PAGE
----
Also, if you do have to feed them, it is better to give them half grass hay, half alfalfa, and supplement a little protein if it is needed, during the calving season.   Something about eating too much alfalfa, causes cattle to have a bit more difficulty calving.   Not a lot, but it might mean the difference between having to pull 1-2 calves.  If your cows are mature (not 1st calvers) any amount of green grass is usually enough to get them to calve all on their own, if you have any kind of calving ease bull.   We went to calving in a pasture from a lot (some say it is a waste, because we are giving up 10% of our summer grazing, for the 'calving pasture') and started calving later, after the grass greens up, and haven't pulled a calf from a mature cow since we started doing that.   Actually seen a couple being born backwards, and the cow had it just fine.   Went to feeding first calf heifers more grass hay, and a protein block last year, and haven't pulled a calf from a heifer from them, either.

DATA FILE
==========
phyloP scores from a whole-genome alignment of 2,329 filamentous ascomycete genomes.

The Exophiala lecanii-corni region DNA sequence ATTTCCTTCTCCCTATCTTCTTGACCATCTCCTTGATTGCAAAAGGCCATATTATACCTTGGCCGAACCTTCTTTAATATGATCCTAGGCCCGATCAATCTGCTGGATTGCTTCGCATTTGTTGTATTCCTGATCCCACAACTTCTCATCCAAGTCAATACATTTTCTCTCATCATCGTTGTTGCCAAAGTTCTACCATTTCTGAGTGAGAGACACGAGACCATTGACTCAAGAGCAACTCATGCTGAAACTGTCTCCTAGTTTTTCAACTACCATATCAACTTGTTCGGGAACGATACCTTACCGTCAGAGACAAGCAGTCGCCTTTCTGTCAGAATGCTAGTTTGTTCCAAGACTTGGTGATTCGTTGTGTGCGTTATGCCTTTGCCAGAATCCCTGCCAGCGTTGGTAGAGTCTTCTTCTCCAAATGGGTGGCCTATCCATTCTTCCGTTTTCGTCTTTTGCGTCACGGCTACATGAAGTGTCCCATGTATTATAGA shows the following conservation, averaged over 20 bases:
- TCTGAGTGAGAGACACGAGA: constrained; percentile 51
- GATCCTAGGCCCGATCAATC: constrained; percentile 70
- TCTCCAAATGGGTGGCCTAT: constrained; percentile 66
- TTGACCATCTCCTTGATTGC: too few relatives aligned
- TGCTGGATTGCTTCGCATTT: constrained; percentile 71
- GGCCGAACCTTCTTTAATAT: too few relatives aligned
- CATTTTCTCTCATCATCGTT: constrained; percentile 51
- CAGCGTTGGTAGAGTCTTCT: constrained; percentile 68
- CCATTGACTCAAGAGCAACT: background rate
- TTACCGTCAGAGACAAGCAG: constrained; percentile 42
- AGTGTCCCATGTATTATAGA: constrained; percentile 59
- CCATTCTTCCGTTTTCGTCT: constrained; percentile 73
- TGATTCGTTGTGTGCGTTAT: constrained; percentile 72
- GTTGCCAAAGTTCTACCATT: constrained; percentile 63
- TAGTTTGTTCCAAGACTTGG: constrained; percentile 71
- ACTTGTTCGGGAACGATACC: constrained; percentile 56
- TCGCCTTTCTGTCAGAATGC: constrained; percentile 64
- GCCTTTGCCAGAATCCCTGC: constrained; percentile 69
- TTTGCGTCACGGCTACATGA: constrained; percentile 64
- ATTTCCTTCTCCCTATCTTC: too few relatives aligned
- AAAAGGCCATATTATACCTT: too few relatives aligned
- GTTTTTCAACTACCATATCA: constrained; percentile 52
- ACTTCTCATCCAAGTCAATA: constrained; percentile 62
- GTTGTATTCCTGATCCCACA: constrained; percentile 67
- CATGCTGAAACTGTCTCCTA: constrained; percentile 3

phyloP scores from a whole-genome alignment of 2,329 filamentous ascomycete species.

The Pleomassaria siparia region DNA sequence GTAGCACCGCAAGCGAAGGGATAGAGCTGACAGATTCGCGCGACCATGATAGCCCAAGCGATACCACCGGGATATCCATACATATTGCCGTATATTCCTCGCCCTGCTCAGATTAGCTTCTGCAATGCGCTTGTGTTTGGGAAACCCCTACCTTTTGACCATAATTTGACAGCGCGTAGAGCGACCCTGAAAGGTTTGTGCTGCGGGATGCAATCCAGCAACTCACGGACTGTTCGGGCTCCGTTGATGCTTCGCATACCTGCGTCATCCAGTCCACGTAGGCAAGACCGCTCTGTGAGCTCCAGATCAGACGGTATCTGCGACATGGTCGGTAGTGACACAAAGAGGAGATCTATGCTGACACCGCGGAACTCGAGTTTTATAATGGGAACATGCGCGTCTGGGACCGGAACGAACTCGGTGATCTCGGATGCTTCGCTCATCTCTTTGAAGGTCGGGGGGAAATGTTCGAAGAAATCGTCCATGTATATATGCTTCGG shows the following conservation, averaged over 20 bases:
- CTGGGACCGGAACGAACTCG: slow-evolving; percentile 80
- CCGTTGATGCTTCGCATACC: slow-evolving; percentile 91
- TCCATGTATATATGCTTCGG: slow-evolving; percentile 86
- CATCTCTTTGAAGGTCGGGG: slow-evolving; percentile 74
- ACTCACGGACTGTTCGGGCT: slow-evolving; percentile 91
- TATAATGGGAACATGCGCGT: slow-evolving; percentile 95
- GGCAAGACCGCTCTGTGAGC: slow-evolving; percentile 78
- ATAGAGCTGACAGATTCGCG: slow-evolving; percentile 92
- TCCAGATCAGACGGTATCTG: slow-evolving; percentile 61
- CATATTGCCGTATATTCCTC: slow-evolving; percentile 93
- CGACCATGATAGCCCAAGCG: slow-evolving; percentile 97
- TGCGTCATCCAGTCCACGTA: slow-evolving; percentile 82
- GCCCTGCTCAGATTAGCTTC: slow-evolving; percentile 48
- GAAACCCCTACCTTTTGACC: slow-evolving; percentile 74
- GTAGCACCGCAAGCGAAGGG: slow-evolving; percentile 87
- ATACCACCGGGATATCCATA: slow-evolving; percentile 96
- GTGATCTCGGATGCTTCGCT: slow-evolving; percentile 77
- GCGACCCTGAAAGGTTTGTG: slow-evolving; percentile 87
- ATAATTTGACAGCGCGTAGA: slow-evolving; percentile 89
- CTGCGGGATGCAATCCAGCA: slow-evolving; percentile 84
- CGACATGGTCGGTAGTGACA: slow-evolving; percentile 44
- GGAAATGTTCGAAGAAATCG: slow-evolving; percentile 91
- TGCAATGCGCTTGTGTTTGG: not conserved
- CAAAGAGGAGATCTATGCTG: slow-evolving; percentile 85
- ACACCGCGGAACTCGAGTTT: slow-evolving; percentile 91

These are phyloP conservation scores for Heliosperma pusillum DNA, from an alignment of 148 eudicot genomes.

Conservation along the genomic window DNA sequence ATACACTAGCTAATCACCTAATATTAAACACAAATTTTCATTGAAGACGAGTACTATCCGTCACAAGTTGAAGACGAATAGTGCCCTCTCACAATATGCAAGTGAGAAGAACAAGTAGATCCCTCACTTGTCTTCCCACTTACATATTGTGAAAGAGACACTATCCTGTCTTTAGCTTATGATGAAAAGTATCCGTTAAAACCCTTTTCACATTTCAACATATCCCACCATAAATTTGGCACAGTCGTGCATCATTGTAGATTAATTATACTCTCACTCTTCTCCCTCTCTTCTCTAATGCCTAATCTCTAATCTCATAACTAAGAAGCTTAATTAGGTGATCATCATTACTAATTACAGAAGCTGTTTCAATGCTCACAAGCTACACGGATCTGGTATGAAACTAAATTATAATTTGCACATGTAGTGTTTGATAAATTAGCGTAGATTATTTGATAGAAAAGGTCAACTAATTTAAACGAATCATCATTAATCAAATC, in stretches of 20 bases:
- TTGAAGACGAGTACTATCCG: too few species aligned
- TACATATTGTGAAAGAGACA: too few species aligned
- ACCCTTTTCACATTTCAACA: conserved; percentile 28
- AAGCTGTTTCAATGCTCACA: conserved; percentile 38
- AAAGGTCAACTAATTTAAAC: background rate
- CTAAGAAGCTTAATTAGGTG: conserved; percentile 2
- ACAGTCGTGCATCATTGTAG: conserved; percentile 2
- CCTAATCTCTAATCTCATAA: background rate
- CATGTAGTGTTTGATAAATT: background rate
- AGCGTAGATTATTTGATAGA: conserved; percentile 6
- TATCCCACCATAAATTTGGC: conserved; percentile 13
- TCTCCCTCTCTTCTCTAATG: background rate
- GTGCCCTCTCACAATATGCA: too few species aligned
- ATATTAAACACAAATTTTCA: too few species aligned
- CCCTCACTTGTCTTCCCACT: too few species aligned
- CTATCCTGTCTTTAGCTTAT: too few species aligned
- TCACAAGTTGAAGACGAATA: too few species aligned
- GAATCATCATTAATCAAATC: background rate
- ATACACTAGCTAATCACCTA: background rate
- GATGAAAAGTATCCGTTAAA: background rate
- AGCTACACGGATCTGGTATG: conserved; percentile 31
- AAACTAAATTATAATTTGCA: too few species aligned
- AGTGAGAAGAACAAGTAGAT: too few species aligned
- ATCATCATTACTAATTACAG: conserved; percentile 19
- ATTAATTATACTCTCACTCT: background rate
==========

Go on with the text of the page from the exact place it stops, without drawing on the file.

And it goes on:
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Veteran Advisor

Re: Babies and bookwork...ramblings

J  -  amazing things happen when we don't fight  '' mother  nature '' 

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Honored Advisor

Re: Babies and bookwork...ramblings

Exactly! 

The herd has been on grass solely since spring.  Most has been warm season, much of that is natives...switchgrass for one.  Lots of that on their current quadrant.

 

They are really enjoying hiding their babies in the tall stuff.  If you haven't seen that cute video of the talking cow, telling us to " stop jacking with my calf", you need to see it.  Hilarious! 

 

I would say they had predominantly bahia the last month before the week we started calving, but had some fescue to vary their diet, on that quadrant, too.  

 

None of the stands anywhere are pure, but the front half of the farm is cool season mostly.  The back half is arm season stuff, and they have way more shade options on thise paddocks.  

 

if you eant to see my bull source, Google Knollcrest Farm, in Red House, VA.  The Bennetts are scions of the Hereford breed in the region, and have some nice bulls in other breeds, too.